Fighting corruption around the globe is an increasingly high priority for U.S. enforcement agencies and China lies at the center of that effort. In the last decade, the U.S. Department of Justice (“DOJ”) and the U.S. Securities and Exchange Commission (“SEC”) have charged more entities and individuals doing business in China with violations of the Foreign Corrupt Practices Act (“FCPA”) than any other country except Nigeria.
The increased enforcement focus is a significant challenge to acquirers in China, where government involvement in the economy is pervasive and regulatory barriers are legion. In addition to tax, anti-trust and other regulatory concerns, prudent acquirers must now consider the FCPA’s broad application to China-related transactions. Only by taking appropriate pre- and post-closing measures can buyers hope to avoid becoming the focus of a U.S. – or even Chinese – anti-corruption investigation. Fortunately, by (i) conducting rigorous due diligence, (ii) negotiating strong compliance-related contractual provisions and (iii) implementing robust policies and procedures upon closing, acquirers can manage, if not eliminate, the risk of successor liability, financial loss and reputational damage.
The FCPA’s Broad Application in China
The FCPA applies to (i) U.S. issuers (companies listed on a U.S. stock exchange or required to file periodic reports with the SEC); (ii) a citizen, national, or resident of the United States and any business entity organized under the laws of the United States; and (iii) any non-U.S. person or concern that takes an act in furtherance of an improper payment while in the territory of the United States. The FCPA prohibits such entities and individuals from offering, paying or promising to pay money or anything of value directly or indirectly to obtain or retain business, or to gain any other improper advantage from a foreign government official with corrupt intent. The FCPA also requires U.S. issuers to maintain accurate books and records and devise internal accounting controls that accurately reflect transactions for themselves and their consolidated subsidiaries and affiliates.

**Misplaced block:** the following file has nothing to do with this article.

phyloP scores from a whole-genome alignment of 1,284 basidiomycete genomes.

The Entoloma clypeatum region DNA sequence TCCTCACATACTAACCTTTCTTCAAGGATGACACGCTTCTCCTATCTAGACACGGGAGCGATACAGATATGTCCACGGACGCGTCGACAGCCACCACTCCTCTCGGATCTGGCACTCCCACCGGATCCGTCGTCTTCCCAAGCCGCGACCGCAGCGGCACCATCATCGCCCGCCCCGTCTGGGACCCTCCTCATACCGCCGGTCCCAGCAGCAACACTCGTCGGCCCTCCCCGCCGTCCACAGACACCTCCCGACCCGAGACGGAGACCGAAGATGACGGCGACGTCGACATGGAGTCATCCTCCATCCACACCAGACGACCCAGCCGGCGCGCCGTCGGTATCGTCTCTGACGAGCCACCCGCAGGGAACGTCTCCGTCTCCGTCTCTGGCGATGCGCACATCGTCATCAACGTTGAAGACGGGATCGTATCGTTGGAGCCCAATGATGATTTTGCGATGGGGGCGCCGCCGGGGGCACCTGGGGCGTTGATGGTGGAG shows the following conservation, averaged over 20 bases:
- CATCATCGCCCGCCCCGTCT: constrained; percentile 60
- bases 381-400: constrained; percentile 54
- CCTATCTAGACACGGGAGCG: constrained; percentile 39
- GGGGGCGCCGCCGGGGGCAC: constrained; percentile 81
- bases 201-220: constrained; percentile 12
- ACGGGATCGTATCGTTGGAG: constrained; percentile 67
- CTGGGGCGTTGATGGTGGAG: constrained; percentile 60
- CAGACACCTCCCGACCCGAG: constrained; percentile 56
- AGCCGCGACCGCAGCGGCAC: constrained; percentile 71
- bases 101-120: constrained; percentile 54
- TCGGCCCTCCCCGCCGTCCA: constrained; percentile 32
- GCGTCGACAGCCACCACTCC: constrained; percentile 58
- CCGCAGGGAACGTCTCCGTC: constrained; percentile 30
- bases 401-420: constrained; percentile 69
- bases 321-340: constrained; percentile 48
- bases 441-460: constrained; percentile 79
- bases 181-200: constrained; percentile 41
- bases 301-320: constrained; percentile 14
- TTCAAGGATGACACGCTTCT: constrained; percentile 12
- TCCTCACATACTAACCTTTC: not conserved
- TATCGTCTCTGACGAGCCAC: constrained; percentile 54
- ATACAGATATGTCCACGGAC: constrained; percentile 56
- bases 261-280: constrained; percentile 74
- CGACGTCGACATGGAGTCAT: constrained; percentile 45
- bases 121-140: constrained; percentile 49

An analysis of whether a target company falls within the jurisdiction of the FCPA can be straightforward. The target company may employ a U.S. citizen or have a U.S. subsidiary that brings it within the ambit of the FCPA. However, such analysis may be more complicated when trying to determine whether prohibited business activity actually took place “while in the territory of the United States.” For example, phone calls to and emails routed through the United States authorizing improper payments, or wire transfers cleared through U.S. banks, may be sufficient to establish a U.S. nexus. Careful analysis of a target’s operations, sources of revenue, corporate structure, and management are all required to identify the contours of its FCPA footprint.